Ryan Blanco San Diego real estate agent

San Diego Housing Market Update-February 2017 Sales

San Diego Housing market update for home salesBelow is my monthly analysis of the San Diego housing market. It will show many different metrics to help us get an accurate “feel” for what is happening in our local real estate market!

The start of the year ushered in a wave of good news about a hot stock market, higher wages and an active home sales environment. At the same time, housing prices have continued to rise, and the low inventory situation and affordability crunch has been particularly hard on first-time buyers struggling to get into the market. Nevertheless, buyer activity is easily outpacing seller activity in much of the country, culminating in relatively quick sales and low supply. Demand definitely remained strong this month.

Activity Snapshot:

One-year change in closed sales

One-year change in median sales price

One-year change in homes for sale

-5.6%

+7.8%

-31.2%

Closed Sales decreased 0.8 percent for Detached homes and 14.1 percent for Attached homes. Pending Sales increased 1.5 percent for Detached homes and 0.2 percent for Attached homes. Inventory decreased 29.9 percent for Detached homes and 34.7 percent for Attached homes.

The Median Sales Price was up 7.9 percent to $565,000 for Detached homes and 10.0 percent to $385,000 for Attached homes. Days on Market decreased 13.6 percent for Detached homes and 17.1 percent for Attached homes. Supply decreased 29.2 percent for Detached homes and 38.9 percent for Attached homes.

Unemployment has reached pre-recession levels, and Americans remain optimistic about finding quality employment. This matters because job growth and higher paychecks fuel home purchases. Unfortunately, that won’t matter for potential buyers if price appreciation outpaces income growth and if mortgage rates continue their upward trend. Sellers are getting a generous number of offers in this market. The worry for sellers then becomes that there will not be a generous number of homes to choose from when they become buyers.

According to Bankrate.com, interest rates have continued to stay near the 4% level, despite the Federal Reserve Bank finally raising the fed funds rate to .75%. They are currently at 4.11% for a 30-year fixed loan (they were at 4.02% at this time last month). This is well below the historical average of 6% or so, which is great for home buyers. To calculate your potential mortgage payment or see what you can afford, go HERE.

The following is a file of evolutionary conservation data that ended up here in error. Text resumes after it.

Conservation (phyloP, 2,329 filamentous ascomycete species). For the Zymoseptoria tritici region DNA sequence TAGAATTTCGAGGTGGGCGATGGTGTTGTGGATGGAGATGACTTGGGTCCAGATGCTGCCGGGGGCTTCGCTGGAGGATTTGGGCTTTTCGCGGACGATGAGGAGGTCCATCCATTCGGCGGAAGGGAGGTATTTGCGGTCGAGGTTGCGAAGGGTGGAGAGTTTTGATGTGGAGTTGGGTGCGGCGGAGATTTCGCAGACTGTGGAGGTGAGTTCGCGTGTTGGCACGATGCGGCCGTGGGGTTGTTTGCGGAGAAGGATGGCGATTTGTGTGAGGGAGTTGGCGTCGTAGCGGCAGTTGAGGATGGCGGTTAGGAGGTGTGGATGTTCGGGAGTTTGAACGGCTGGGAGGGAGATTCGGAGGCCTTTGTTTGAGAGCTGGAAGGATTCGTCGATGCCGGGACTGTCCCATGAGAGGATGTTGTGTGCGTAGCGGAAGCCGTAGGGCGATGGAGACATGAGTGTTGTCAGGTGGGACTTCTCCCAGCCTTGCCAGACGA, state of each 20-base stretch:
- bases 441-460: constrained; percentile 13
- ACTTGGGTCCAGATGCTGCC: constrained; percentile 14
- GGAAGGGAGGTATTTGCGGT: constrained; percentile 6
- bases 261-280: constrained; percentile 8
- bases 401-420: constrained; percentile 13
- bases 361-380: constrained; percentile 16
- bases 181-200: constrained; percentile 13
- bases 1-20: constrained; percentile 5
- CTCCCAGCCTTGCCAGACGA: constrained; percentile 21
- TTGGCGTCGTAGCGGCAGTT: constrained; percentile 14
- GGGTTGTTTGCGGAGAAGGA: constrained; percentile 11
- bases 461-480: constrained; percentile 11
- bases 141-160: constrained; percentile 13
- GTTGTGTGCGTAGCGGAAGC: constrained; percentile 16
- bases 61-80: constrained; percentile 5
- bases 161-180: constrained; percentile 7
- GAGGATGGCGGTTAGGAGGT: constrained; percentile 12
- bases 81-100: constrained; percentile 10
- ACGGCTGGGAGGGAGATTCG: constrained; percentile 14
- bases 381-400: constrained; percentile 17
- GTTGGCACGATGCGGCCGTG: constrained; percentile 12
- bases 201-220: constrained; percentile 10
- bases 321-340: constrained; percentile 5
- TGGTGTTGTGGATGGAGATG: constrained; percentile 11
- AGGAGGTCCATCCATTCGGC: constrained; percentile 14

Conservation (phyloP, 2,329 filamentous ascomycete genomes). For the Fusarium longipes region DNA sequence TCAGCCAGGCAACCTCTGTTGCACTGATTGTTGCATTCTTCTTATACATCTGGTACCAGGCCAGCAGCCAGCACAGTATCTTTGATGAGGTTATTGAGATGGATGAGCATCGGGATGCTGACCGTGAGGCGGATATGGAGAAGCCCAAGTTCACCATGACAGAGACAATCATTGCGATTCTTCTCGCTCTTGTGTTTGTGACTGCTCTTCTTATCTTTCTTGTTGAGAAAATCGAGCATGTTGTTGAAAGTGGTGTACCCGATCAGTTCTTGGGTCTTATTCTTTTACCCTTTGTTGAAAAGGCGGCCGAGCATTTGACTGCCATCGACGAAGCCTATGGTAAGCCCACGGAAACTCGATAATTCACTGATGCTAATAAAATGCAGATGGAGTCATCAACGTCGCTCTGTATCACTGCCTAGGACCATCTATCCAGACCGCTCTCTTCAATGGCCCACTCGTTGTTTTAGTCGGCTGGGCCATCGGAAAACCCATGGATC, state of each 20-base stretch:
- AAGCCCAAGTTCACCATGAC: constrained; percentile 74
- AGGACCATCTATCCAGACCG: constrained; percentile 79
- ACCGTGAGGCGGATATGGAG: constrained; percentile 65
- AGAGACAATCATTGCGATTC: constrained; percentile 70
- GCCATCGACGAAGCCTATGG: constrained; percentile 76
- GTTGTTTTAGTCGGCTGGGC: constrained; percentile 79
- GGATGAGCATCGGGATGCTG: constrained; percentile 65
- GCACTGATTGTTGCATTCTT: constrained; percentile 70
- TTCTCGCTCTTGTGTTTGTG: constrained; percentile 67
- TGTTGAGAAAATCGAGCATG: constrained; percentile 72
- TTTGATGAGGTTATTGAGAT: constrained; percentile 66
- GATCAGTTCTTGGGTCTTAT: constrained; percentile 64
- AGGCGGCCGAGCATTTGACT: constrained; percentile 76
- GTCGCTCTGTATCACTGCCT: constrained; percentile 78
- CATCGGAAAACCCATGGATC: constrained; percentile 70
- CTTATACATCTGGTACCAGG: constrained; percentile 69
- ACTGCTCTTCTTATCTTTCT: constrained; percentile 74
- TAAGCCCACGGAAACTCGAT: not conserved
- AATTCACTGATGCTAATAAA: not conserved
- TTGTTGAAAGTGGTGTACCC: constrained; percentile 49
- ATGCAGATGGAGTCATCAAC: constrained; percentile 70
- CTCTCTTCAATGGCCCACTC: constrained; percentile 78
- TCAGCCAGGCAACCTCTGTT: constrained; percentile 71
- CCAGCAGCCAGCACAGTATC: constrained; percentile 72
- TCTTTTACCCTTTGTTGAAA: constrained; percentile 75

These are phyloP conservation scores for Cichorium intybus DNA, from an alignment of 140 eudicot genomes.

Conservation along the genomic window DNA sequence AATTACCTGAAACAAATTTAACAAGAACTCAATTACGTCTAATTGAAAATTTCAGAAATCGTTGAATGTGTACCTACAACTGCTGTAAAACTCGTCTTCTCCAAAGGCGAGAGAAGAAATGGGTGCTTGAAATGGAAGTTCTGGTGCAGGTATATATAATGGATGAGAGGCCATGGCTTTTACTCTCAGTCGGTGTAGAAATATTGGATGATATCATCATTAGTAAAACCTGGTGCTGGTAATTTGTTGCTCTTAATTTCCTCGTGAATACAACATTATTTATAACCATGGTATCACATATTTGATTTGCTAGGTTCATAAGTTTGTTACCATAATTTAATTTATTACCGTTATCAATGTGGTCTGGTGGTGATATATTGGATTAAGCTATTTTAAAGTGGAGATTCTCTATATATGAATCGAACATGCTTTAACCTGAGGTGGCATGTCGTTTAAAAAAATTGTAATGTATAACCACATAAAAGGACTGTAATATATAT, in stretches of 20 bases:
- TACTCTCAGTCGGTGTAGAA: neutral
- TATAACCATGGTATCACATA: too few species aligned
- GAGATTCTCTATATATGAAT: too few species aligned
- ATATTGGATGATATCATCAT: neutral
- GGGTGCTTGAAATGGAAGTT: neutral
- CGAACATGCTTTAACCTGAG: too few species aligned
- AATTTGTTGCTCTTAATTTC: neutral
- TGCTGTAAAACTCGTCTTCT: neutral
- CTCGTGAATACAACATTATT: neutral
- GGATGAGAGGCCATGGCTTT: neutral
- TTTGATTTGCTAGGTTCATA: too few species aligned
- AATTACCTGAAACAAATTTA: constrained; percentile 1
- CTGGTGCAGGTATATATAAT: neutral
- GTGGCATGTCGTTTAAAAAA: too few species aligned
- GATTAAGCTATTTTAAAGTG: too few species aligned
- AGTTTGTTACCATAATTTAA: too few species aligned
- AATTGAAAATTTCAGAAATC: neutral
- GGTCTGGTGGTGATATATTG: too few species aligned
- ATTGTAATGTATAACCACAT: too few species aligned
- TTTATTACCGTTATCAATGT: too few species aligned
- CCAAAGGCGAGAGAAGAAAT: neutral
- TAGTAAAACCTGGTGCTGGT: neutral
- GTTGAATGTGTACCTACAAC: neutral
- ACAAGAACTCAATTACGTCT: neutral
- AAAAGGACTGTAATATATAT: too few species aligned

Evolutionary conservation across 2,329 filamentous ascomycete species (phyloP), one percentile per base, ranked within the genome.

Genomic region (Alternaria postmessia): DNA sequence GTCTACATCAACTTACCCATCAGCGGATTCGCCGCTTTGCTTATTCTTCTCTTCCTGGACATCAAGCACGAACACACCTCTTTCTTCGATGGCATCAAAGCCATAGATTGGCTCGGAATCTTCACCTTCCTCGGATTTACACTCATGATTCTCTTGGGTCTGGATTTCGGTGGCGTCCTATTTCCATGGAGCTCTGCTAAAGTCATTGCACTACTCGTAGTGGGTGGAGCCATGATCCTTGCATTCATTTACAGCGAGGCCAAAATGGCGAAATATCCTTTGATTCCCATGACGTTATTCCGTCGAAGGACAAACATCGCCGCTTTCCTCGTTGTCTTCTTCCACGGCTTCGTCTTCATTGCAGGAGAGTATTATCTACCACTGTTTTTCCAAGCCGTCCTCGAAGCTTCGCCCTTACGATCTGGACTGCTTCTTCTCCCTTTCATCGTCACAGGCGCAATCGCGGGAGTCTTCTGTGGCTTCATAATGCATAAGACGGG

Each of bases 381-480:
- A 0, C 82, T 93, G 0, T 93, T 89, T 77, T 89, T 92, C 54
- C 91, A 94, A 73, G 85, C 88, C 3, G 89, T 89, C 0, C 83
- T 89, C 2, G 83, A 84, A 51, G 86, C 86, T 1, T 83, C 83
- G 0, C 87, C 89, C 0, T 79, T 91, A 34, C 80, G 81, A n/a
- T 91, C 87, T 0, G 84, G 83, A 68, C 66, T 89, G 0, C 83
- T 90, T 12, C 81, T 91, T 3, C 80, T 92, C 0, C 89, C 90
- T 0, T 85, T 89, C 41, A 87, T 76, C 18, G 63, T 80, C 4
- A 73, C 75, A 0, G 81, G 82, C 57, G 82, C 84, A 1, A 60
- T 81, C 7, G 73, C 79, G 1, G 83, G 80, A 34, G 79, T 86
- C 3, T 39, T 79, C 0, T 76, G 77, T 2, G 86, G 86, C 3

The San Diego Association of Realtors analyzes housing market data for San Diego county every month. Below is their monthly report for home prices. The figures represents ALL property types.

San Diego Housing Market Stats February 2017

CLICK TO ENLARGE IMAGE

For more information on this topic:

619.384.2248
Ryan@RyanYourRealtor.com

 

5 Home Improvements To AVOID When Selling

Everyone wants to make the home you own more comfortable and functional for your household. But before you put in a hot tub or convert the garage into a bedroom, think about whether or not these improvements will add or subtract perceived value from your the home when it comes time to sell. Upgrading your home is great, but there are some home improvement to avoid as well.

Yes, selling your home could be years away, however not all home improvements are welcome to buyers. When buyers are ready to buy, they tour multiple homes which can be confusing. So, they distinguish what they’ve seen by features like “the one with the beautiful kitchen,” or “the one with the ugly wallpapered bathroom.” You don’t want your home to be the one they poke fun at.

Here are just a few items that are undesirable to most buyers:outdated finishes for home buyers in san diego

1. Outdated finishes. It doesn’t matter if you paint your walls the hottest colors if buyers look up and see popcorn ceilings and wobbly ceiling fans. If you’re going to improve a room, update everything, even the power outlets and light switches. Be very careful with wallpaper which is very personal and can be polarizing to buyers. What about carpet? Most buyers want wood floors today because they look great and are easy to clean.

2. Awkward spaces. Have you seen the commercial where the family remodels the kitchen and borrows space from the college-age son’s bedroom, turning his room into little more than a closet? Knock out or move walls where you need to, but not if it makes other rooms virtually unusable.

3. Conversions. Beware of changing the intended function of a room. Transforming the dining room to a media room may make sense for your family, but where will your buyers eat dinner? And while we’re on the subject, converting studies into bedrooms isn’t good. Without closets and adjoining bathrooms, they aren’t really bedrooms anyway.

Don't do these DYI before selling your home4. Bad add-ons. Not having enough space is bad, but even worse is adding on space that looks stuck to the original house with glue. If you’re going to add on to your home, make sure it looks as natural and professional as possible, with the same quality finishes as the rest of the home.

5. Expensive-to-maintain luxuries. Swimming pools, hot tubs, koi ponds, fountains, and putting greens can make backyards a paradise, but they’re costly to keep up. Installing lush landscaping that has to be maintained  constantly to keep its shape is a great weekend hobby, but for potential buyers, less is more. Hobbies are fine, but make sure you can take them with you when you move.

So go ahead and paint your den after your favorite football team’s colors like yellow and blue, but when it comes time to sell, transform your home for the next buyer. Put it in pristine clean condition, and restore paints and finishes to more neutral shades. And keep remember this: If it’s expensive to add or install, it’s probably expensive to remove as well.